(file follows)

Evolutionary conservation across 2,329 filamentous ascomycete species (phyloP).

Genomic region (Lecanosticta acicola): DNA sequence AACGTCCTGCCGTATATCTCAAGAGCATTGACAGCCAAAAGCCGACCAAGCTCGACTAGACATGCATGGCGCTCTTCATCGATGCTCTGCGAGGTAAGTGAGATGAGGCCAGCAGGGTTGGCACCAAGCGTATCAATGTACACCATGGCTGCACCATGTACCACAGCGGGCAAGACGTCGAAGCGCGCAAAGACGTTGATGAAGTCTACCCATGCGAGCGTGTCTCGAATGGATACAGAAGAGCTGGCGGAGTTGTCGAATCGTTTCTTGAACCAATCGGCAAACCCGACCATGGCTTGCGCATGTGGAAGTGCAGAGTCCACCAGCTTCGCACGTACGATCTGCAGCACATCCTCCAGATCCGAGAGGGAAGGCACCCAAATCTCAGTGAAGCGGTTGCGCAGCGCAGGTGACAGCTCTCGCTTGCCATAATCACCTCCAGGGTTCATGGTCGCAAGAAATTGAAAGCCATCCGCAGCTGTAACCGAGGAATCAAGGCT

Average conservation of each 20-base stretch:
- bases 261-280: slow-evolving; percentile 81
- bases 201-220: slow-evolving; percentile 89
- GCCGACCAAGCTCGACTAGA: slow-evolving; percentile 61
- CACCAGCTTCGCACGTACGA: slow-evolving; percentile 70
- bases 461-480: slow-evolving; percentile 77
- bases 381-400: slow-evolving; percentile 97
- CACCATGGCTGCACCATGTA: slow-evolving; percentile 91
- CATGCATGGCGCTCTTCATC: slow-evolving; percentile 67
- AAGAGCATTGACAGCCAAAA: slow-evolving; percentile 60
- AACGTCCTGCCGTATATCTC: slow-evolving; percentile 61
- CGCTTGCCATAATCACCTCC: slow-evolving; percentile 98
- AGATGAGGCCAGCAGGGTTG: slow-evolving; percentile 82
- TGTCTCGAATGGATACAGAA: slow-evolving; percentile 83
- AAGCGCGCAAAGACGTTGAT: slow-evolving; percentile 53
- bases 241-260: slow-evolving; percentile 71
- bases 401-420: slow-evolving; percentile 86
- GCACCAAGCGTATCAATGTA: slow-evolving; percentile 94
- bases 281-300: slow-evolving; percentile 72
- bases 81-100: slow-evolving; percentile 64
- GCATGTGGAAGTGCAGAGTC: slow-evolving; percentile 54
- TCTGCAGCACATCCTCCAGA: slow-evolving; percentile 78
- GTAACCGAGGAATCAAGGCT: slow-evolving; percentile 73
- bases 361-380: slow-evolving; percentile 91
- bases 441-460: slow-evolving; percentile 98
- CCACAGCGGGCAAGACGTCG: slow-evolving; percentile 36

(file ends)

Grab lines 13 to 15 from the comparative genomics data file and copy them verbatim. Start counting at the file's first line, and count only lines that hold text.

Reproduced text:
- AACGTCCTGCCGTATATCTC: slow-evolving; percentile 61
- CGCTTGCCATAATCACCTCC: slow-evolving; percentile 98
- AGATGAGGCCAGCAGGGTTG: slow-evolving; percentile 82